Seasonally adjusted initial jobless claims have stubbornly remained in the elevated upper 800K range with this morning’s release rising by 4K to 870K. That was worse than expectations of a reading of 840K which would have marked a 26K improvement from last week. While it was not an improvement, claims have been fairly stable with this week’s increase not being particularly large as it only leaves initial claims at their highest levels since the first week of September when they were at 893K. In fact, although comparisons to pre-September readings are not perfectly like for like on account of the recent changes to the seasonal adjustment methodology, since the pandemic began the only smaller weekly move was a 2K decline in mid-July.
On a non-seasonally adjusted basis, claims were also higher rising to 824.5K from a pandemic low of 796K last week. But just as with the seasonally adjusted number, that only brings claims to the highest level since two weeks ago. As shown in the second chart below, assuming this year follows the seasonal patterns that have been observed in the past, the 37th week of the year (last week) has, on an average basis, been the seasonal low for jobless claims with a steady rise in claims through New Year’s. That means that this week’s increase in non-seasonally adjusted claims could just as well be a factor of seasonality as a material worsening in the data.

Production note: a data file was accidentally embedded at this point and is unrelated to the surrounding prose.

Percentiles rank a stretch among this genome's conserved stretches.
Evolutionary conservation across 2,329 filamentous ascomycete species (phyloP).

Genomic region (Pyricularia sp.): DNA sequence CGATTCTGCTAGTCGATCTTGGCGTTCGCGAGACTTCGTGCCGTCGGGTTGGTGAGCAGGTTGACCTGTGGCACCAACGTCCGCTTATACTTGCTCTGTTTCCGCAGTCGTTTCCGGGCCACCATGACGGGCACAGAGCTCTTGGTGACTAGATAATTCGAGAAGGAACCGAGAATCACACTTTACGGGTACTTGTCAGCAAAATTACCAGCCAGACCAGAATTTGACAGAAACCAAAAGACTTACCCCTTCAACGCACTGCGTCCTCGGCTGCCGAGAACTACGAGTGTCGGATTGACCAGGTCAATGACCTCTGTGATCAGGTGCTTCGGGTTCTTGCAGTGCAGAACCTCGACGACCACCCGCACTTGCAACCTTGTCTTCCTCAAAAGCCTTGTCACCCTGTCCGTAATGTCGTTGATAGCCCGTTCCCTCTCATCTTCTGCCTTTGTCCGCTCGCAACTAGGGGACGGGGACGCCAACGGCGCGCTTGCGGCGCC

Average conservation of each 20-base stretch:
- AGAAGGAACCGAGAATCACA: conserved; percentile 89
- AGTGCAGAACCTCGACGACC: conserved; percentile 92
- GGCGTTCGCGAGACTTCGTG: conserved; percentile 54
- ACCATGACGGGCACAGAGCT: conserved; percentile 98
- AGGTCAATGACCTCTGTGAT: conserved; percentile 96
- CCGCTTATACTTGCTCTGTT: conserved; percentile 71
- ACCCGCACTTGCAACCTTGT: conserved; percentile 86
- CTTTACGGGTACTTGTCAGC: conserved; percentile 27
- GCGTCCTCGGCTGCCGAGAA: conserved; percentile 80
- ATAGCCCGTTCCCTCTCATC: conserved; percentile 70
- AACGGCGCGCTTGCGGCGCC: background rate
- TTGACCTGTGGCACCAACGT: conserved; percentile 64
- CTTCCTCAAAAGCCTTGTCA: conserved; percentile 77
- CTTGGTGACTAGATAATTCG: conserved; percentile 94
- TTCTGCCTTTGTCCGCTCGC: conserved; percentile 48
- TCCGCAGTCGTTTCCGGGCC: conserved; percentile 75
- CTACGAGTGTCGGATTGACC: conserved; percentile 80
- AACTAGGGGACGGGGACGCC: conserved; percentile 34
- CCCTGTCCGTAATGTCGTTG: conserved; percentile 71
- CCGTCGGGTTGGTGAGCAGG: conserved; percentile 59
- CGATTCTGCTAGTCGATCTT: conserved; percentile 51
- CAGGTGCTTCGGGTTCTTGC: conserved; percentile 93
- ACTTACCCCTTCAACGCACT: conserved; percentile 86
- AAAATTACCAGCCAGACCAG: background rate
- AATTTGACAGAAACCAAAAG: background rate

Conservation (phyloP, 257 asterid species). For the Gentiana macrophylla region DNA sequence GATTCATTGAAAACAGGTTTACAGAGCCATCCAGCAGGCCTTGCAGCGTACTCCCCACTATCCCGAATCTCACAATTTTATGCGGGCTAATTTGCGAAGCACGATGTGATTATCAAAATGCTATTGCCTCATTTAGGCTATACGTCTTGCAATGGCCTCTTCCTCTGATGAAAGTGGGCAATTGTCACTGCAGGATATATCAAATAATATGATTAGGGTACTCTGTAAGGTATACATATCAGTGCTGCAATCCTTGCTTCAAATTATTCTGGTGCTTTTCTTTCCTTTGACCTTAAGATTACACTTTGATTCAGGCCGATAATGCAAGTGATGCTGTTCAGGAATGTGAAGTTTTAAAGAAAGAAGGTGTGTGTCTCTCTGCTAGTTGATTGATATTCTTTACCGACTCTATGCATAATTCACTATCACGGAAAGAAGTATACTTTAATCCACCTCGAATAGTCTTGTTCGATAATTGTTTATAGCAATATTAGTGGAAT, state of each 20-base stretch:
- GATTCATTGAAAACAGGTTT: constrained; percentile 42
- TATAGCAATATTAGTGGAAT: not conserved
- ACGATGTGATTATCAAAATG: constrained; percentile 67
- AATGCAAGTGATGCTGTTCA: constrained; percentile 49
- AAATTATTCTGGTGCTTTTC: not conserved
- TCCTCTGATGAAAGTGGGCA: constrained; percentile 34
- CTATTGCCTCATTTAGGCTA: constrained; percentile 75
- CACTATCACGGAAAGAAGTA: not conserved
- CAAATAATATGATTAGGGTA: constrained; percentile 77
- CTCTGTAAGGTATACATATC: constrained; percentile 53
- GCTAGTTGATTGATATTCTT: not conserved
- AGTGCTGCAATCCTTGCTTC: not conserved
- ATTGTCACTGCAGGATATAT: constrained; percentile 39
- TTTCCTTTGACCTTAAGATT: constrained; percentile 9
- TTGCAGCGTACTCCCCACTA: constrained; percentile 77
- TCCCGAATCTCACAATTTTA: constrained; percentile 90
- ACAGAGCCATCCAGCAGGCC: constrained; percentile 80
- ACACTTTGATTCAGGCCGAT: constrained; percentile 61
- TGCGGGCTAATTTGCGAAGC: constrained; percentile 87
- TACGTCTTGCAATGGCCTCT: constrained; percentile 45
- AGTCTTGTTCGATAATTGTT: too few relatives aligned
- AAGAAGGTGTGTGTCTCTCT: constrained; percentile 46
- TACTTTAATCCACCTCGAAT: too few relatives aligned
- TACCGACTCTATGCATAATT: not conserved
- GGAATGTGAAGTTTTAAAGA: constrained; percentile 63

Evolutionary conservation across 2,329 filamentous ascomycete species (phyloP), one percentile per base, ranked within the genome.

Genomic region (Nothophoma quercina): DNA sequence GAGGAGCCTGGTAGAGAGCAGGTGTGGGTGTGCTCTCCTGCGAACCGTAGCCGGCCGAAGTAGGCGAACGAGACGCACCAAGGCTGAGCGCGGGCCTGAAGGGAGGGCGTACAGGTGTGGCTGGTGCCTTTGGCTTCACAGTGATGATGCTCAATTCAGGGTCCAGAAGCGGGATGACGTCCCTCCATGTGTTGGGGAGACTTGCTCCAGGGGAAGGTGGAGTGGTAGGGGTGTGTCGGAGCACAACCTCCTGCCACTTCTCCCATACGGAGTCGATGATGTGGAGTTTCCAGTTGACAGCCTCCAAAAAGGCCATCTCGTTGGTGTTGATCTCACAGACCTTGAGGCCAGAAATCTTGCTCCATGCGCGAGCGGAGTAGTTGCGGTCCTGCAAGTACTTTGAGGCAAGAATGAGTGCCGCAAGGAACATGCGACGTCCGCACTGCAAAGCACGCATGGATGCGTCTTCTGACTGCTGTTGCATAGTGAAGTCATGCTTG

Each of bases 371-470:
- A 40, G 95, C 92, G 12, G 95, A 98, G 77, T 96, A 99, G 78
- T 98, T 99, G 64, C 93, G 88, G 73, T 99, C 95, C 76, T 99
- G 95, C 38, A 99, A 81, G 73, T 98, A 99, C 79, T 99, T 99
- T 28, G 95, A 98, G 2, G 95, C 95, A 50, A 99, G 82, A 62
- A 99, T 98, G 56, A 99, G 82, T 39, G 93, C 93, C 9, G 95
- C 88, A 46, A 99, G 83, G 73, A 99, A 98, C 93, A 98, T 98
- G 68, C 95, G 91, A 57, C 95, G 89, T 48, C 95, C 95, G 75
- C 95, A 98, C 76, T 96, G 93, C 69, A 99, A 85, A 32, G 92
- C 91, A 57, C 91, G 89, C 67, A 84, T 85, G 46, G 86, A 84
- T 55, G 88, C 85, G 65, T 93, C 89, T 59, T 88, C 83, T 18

Meanwhile, seasonally adjusted continuing claims also missed expectations of 12.275 million with a reading of 12.58 million. While higher than expected, that was lower from last week’s upwardly revised 12.747 million. Again, the caveat applies of comparisons not being perfectly like for like due to changes in seasonal adjustment, but that would mark the lowest continuing claims reading since the first week of April.
Although the headline number for initial jobless claims was higher this week, including Pandemic Unemployment Assistance (PUA) total claims were actually lower. Initial PUA claims fell from 675K to 630K marking the lowest level of PUA claims (as well as total claims) in a month. While that is still a massive number of people filing for unemployment, it is an improvement and puts this week’s print right inline with the average of what has been observed since the beginning of August.
As for continuing claims, there was a steep drop in PUA claims for the most recent week (the first week of September). Claims dropped from 14.5 million to 11.5 million. That is the fewest continuing PUA claims since the first week of August. Combined with the standard unadjusted continuing claims, there were 24 million total claims which, while still a massive number, is the lowest reading since April. Click here to view Bespoke’s premium membership options for our best research available.